At­tor­ney Gen­eral re­leases tips for shop­pers this hol­i­day sea­son

The Avenue News - - NEWS -

At­tor­ney Gen­eral Frosh is urg­ing con­sumers to know their rights, ed­u­cate them­selves, and to be ex­tra vig­i­lant as con­sumer spend­ing on­line and in stores sharply in­creases this hol­i­day sea­son.

Con­sumers in the U.S. are ex­pected to spend more than $700 bil­lion on hol­i­day shop­ping, much of which will take place this week­end. Novem­ber also marks the start of a sharp in­crease in char­i­ta­ble giv­ing.

“Be­ing a savvy shop­per be­gins with ed­u­cat­ing your­self about re­tail poli­cies and pit­falls,” said At­tor­ney Gen­eral Frosh. “Some­times that ‘great deal’ isn’t such a bar­gain if you’re left with a bro­ken or un­wanted gift that you can­not re­turn.”

In an ef­fort to help con­sumers avoid fall­ing vic­tim to hol­i­day sea­son traps, At­tor­ney Gen­eral Frosh is­sued the fol­low­ing tips for con­sumers:

Make sure your char­i­ta­ble dona­tions are go­ing to the in­tended cause. Dur­ing the hol­i­day sea­son, many con­sumers make gen­er­ous dona­tions to char­i­ties—but this is also a prime time for crooks to take ad­van­tage of that gen­eros­ity. Be­fore mak­ing a do­na­tion, check to see if the char­ity is reg­is­tered with the Mary­land Sec­re­tary of State’s Of­fice. Ed­u­cate your­self on the char­ity and de­ter­mine what per­cent­age of your do­na­tion goes to the char­ity’s mis­sion. Sev­eral third-party web­sites (GuideS­tar, Char­ity Nav­i­ga­tor, etc.) pro­vide in­for­ma­tion on an or­ga­ni­za­tion’s fi­nan­cials, mis­sion state­ments, and more. This may help you de­cide how to al­lo­cate your giv­ing. Bo­gus char­i­ties fre­quently use names and lo­gos that re­sem­ble well-known, le­git­i­mate or­ga­ni­za­tions. These char­i­ties of­ten sur­face af­ter na­tional emer­gen­cies, or nat­u­ral dis­as­ters. The only way to be sure a char­ity is le­git­i­mate is to do some re­search be­fore you give.

Check re­turn and re­fund poli­cies. Mary­land re­quires a re­tailer to dis­close its re­turn pol­icy in writ­ing so con­sumers are aware of the store’s pol­icy be­fore mak­ing a pur­chase. Stores can have a “no re­turns” pol­icy, but that must be dis­closed. Don’t ex­pect to be able to re­turn things like food and per­ish­able goods or cus­tom-made mer­chan­dise (like per­son­al­ized jew­elr y) or cus­tom-al­tered cloth­ing (like a busi­ness suit). Al­ways ask the store about its re­turn pol­icy, and read the fine print. Some stores charge re­stock­ing fees, or don’t al­low the re­turn of “fi­nal-sale” items.

Be mind­ful of the web­sites you visit. On­line shop­ping is a con­ve­nient way to get your hol­i­day shop­ping done, but con­sumers should triple-check that the web­site ad­dress they are vis­it­ing is le­git­i­mate. You should never send per­sonal in­for­ma­tion or pay­ments through a web­site if the ad­dress does not be­gin with “https”—the “s” at the end means that your con­fi­den­tial in­for­ma­tion is se­cure. Con­sumers should also be wary when click­ing on ads found on a web­page or so­cial net­work­ing sites. Scam­mers fre­quently lure con­sumers through so­cial me­dia or emails to fake web­sites, which are set up to steal per­sonal and/or fi­nan­cial in­for­ma­tion.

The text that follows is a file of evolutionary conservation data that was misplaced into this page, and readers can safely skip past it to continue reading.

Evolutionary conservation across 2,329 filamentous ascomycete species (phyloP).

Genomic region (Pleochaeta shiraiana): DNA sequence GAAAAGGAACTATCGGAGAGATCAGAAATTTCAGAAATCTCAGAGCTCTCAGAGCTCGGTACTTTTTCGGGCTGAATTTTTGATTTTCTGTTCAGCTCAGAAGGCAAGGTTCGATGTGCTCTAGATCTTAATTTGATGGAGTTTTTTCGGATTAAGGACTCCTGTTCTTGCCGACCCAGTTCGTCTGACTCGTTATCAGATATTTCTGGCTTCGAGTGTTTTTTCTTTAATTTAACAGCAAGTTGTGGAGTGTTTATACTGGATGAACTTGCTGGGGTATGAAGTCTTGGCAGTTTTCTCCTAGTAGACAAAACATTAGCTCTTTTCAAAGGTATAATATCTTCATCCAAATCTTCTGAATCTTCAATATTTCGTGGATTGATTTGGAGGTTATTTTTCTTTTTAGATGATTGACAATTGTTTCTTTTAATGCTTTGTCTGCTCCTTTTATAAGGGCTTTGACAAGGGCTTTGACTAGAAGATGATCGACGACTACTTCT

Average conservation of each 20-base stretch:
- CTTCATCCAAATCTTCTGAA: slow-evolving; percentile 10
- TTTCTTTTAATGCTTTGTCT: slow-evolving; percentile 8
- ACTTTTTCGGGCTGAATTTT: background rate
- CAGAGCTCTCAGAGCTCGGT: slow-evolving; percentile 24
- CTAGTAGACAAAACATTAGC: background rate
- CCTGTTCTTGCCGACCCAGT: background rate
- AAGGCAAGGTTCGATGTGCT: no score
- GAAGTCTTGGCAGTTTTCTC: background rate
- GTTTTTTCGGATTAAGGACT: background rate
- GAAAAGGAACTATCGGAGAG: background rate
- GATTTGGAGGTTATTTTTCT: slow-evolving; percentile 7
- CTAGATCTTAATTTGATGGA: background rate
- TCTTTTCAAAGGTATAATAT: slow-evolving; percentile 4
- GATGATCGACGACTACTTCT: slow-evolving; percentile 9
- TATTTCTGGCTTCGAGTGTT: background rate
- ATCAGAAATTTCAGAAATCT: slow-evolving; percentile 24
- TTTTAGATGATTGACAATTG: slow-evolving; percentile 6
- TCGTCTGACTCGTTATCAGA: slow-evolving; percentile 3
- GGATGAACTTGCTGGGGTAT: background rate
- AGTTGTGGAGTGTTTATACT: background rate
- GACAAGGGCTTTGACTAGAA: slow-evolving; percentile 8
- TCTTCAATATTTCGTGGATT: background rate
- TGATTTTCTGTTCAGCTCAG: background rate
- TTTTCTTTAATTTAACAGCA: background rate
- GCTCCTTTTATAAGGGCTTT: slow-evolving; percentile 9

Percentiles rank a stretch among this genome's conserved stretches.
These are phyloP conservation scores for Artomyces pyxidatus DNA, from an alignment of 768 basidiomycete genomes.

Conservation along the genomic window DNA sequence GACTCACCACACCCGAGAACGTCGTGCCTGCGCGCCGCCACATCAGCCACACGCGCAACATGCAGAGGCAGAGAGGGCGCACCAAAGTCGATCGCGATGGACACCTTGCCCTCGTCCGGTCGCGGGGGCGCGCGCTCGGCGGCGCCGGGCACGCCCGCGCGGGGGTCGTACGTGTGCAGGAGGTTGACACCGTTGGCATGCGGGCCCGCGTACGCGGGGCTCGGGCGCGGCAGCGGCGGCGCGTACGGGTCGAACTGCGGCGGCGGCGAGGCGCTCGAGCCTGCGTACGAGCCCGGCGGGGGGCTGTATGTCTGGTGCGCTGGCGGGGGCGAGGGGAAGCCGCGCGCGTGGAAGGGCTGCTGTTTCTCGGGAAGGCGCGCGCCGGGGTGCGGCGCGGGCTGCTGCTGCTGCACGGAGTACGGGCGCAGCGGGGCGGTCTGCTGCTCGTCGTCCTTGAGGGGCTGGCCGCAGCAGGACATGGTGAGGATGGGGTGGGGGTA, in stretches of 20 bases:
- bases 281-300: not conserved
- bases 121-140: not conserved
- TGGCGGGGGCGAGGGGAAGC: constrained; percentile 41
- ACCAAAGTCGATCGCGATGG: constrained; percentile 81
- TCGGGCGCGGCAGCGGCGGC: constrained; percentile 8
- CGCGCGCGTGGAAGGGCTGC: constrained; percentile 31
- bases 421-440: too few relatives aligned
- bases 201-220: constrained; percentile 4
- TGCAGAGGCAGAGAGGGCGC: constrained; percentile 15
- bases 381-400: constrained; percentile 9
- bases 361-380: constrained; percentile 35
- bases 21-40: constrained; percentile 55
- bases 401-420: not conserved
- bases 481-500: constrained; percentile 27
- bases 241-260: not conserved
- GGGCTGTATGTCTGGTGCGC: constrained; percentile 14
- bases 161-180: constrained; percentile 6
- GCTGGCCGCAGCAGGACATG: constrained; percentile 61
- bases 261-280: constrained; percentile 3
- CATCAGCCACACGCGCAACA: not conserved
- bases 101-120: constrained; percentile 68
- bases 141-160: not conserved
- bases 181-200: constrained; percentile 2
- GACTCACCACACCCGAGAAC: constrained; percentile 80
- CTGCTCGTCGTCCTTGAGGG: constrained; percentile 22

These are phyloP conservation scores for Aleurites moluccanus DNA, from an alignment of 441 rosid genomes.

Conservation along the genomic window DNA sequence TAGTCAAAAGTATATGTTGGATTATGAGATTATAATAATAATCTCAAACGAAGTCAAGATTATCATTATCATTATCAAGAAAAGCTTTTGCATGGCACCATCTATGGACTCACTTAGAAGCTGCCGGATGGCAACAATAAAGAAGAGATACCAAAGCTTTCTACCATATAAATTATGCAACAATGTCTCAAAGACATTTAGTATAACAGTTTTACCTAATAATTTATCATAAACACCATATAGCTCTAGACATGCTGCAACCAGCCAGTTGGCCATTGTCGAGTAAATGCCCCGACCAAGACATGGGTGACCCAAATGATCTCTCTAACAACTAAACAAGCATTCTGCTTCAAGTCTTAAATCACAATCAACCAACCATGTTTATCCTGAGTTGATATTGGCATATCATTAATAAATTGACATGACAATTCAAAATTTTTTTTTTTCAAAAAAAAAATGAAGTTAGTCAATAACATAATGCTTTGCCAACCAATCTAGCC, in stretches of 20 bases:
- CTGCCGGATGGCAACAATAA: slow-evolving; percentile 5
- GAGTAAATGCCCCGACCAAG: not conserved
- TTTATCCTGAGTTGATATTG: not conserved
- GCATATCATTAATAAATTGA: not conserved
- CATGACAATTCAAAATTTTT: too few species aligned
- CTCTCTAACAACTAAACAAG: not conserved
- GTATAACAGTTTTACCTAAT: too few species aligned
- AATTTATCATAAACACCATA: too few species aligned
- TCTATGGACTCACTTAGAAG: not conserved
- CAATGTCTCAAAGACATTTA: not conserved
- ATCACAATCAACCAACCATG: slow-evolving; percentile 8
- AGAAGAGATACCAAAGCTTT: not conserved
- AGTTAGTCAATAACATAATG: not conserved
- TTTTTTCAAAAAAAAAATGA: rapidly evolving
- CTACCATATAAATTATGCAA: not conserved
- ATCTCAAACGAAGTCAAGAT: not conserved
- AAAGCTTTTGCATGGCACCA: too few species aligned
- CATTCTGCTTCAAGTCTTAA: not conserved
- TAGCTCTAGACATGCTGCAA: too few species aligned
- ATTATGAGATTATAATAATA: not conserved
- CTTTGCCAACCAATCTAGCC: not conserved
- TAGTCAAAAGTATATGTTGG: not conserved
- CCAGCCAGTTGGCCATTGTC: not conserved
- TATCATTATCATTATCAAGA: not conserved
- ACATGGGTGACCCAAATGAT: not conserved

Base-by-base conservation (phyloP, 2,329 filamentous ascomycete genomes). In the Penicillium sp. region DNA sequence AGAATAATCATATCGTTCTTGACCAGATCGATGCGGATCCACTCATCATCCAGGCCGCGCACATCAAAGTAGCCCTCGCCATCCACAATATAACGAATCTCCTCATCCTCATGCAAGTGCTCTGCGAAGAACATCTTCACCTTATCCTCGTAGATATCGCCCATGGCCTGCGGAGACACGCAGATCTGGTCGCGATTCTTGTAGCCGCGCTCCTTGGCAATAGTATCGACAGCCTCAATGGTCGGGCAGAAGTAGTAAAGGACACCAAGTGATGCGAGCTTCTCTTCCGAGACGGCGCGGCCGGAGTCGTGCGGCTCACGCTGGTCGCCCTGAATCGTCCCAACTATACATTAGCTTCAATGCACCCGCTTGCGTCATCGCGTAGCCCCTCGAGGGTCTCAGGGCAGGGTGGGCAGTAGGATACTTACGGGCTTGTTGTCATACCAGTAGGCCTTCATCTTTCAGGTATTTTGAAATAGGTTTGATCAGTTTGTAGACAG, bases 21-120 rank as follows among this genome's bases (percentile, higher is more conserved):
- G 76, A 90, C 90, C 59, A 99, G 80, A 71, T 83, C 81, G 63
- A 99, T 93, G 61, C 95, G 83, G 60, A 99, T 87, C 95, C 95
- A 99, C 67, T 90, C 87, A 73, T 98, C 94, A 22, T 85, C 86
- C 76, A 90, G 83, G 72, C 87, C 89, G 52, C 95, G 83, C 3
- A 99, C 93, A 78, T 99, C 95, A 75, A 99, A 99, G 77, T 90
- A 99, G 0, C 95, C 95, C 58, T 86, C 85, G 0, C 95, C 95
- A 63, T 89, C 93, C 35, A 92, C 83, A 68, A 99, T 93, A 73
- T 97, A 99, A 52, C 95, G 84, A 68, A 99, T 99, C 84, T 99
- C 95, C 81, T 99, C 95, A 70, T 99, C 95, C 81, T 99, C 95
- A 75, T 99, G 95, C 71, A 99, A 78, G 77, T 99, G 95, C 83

Avoid po­ten­tial pit­falls with gift cards. Ask ques­tions and read all dis­clo­sures so you know all the terms and con­di­tions of gift cards you are pur­chas­ing. Only pur­chase gift cards from rep­utable sources, or di­rectly from the store. En­cour­age the gift card re­cip­i­ent to use the card to avoid ad­di­tional fees or charges or in the event a busi­ness closes. Treat gift cards like cash and keep them in a safe place. Keep the re­ceipt of the gift card pur­chase in case there are any is­sues with the card. Ex­am­ine the card for any signs of tam­per­ing. Crooks can copy num­bers from cards and wait for them to be ac­ti­vated.

Be wary of bar­gains and “sale” prices. De­liv­ery charges and/or other added costs such as as­sem­bly fees are of­ten not re­flected in the “sale price.” In many cases, hid­den costs like these negate the value of the sale. In other cases, a prod­uct of­fered at a cer­tain price may be avail­able only if pur­chased with other items.

Know the terms of lay­away plans. A mer­chant must give you a writ­ten lay­away agree­ment, spell­ing out your rights and obli­ga­tions, when you buy an item on lay­away. If the seller does not com­ply, you can can­cel the agree­ment and get a full re­fund. Con­sumers have the right to can­cel a lay­away agree­ment within seven days and re­ceive all the money they’ve al­ready paid. A mer­chant may only keep 10 per­cent of the full price of the item if a con­tract is can­celled af­ter eight days or more, or if the con­sumer does not make a pay­ment within 15 days of a due date.

No-in­ter­est fi­nanc­ing can cost you plenty. While noin­t­er­est plans can save you money, many carry hid­den charges. For ex­am­ple, some of­fers have a time limit. If you don’t pay off the amount of the pur­chase within the time pe­riod al­lot­ted, you are then charged in­ter­est on the en­tire pur­chase amount. Al­ter­na­tively, some of­fers in­flate the sell­ing price to make up the dif­fer­ence. Con­sumers should read the fine print and un­der­stand the terms of the agree­ment be­fore sign­ing.

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